Name: Dario Susanj
Course: MSc Strategic Communications and Public Relations
Hometown/Country: Zagreb, Croatia
Year of graduation: 2020
Before he came to Queen Margaret University (QMU) in 2018 to study for an MSc in Strategic Communications and Public Relations, Dario was no stranger to the media, having written for technology magazines from the age of 13! After making the switch to PR, Dario discovered QMU when searching for professional development courses from the Chartered Institute of Public Relations (CIPR), but soon decided that he wanted to apply for the full master’s programme instead. We caught up with him to find out about his QMU experience.
I have a background in media, having started writing for technology magazines very early on. I have almost twenty years' experience in the media, covering almost exclusively technology. This has included several editorial positions, including being the editor-in-chief of a major technology magazine in Croatia for several years. I also authored and co-authored eight technology books during this period.
Some 13 years ago, I made a switch to PR. First spending a couple of years at an agency, and then for the past ten years, I’ve been working as a freelance communications consultant. I have continued to work mostly with tech companies, but also airlines, some hospitality clients, and education providers.
What made you decide to look into professional development courses?
I came to QMU from a predominantly practical perspective in media and communications and with no theoretical background or formal training in the field. My journey in communications has been mostly operational, day-to-day PR work, such as writing media releases, pitching to journalists and some strategic planning. You know, the daily bread and butter for us PR professionals. I felt I had mastered that in practice but desired more insight into strategic planning, political communication, and communication and media theory.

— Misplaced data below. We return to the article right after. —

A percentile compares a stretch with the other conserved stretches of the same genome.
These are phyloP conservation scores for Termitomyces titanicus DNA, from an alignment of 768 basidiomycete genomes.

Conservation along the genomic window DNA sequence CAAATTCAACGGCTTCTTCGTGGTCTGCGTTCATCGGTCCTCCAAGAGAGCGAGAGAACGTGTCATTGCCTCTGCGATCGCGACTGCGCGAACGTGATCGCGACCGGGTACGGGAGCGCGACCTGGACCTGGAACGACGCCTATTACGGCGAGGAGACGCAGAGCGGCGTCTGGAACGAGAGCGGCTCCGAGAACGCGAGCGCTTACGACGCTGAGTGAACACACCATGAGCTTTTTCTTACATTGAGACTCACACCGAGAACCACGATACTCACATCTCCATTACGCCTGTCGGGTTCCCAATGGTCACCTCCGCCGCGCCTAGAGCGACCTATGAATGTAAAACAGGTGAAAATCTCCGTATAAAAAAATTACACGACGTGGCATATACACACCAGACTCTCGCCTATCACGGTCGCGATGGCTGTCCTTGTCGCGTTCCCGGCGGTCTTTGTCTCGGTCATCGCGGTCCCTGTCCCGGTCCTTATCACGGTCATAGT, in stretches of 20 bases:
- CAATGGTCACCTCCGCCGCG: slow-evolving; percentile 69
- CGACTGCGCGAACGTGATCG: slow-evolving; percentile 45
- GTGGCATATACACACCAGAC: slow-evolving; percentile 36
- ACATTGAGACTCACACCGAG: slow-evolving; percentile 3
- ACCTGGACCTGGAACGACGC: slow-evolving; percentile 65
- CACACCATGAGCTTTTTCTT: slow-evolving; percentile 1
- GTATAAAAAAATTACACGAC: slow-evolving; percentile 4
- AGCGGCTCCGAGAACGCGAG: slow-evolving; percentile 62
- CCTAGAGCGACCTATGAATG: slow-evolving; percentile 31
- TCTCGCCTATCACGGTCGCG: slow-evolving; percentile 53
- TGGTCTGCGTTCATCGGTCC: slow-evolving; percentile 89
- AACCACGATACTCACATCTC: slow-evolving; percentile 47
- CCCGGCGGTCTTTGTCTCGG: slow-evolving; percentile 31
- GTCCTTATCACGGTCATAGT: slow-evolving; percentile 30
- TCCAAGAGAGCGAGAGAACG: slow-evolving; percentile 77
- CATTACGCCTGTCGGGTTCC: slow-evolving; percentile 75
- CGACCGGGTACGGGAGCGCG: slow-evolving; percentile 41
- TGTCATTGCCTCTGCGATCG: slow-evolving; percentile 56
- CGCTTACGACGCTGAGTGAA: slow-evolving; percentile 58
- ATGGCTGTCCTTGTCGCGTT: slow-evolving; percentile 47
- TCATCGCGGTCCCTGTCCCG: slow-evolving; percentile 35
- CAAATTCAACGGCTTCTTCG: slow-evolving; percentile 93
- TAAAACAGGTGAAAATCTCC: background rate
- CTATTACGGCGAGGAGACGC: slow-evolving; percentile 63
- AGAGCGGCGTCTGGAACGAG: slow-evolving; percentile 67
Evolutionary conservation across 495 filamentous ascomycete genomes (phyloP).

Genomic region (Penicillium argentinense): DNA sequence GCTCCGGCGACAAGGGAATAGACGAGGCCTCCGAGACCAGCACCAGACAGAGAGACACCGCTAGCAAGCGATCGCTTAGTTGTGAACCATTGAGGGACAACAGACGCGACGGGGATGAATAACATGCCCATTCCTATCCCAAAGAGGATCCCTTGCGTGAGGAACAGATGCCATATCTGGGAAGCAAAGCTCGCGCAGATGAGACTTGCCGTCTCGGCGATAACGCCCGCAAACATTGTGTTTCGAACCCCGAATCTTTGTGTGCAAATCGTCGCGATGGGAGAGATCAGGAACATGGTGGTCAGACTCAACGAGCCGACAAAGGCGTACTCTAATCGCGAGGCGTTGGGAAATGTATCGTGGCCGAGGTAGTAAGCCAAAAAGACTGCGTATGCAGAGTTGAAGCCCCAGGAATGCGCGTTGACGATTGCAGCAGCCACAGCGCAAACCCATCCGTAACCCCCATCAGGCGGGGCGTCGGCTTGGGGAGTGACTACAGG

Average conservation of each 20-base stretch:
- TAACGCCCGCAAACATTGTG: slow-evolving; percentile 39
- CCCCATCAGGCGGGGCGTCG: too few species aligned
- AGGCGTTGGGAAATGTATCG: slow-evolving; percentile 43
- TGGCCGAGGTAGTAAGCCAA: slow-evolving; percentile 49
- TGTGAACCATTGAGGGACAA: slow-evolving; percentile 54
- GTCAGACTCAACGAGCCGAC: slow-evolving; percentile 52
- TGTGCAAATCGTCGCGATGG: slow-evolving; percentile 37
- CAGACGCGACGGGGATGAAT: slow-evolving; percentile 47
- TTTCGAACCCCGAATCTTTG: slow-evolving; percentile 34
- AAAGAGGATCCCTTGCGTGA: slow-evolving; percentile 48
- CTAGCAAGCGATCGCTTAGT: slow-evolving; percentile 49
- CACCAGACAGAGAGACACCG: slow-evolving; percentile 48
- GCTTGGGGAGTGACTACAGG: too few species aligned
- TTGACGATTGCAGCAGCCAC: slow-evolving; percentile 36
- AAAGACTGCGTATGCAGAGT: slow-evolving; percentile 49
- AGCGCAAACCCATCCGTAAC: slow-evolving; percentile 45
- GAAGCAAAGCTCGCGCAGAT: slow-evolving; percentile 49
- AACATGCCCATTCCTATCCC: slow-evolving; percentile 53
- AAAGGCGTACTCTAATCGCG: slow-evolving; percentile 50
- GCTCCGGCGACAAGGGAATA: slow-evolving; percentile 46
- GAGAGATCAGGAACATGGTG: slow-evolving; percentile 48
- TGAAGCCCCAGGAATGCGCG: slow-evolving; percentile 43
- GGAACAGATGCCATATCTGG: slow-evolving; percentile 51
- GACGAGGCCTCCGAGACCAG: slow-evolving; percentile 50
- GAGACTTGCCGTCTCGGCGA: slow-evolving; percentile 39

I was curious as to what drives some of the trends, as well as the theory and the research that lies behind industry best practices. I realised I needed to advance my skills and knowledge if I wanted to progress and develop further as a communications professional.
What attracted you to QMU?
I was looking for CIPR professional courses and so stumbled upon QMU as one of the CIPR education centres, finally deciding to have a go at the full MSc [Strategic Communications and Public Relations] course. I compared a couple of MSc programmes but was immediately drawn to QMU’s – I felt it was quite comprehensive.
To be quite honest, I did not consider taking a full master’s course up until that point – my academic background has been spotty. I did study electrical engineering and computing for a while in Croatia, many years ago, but I did not complete that as my work took me into media and communications. My previous academic experience has, therefore, been quite a long way from media studies and social science.
And so, I applied for this MSc course at QMU without a traditional honours degree, however, my previous work experience was substantial enough to gain entry to the programme. The programme lead had encouraged me to apply – this was a huge confidence boost at the time!
What was your personal highlight of the course?
My highlight has been that studying at QMU has both restored my academic confidence and helped validate some of the practical ideas of what works in communications today. Before my experience at QMU, I also would have probably never considered further academic qualifications, but I am now toying with the idea, having discovered that I enjoy both studying and research.
What did you find helpful about the way the course was delivered?
A lot of case studies were discussed in all the course modules, and that has helped augment the theoretical knowledge with current issues and relevant cases. Then there’s the freedom of optional modules that tie-in nicely with the core modules, helping you explore the topics communicators should at least be competent in – like, for example, negotiation and persuasion.
"Going back to higher education was one of the best decisions I have ever made, and I feel a lot of that has to do with QMU. The experience has been so entirely different from my earlier attempts at studying that I now regret not doing this sooner."
Did you face any challenges with your studies, and if so, how were you able to overcome these?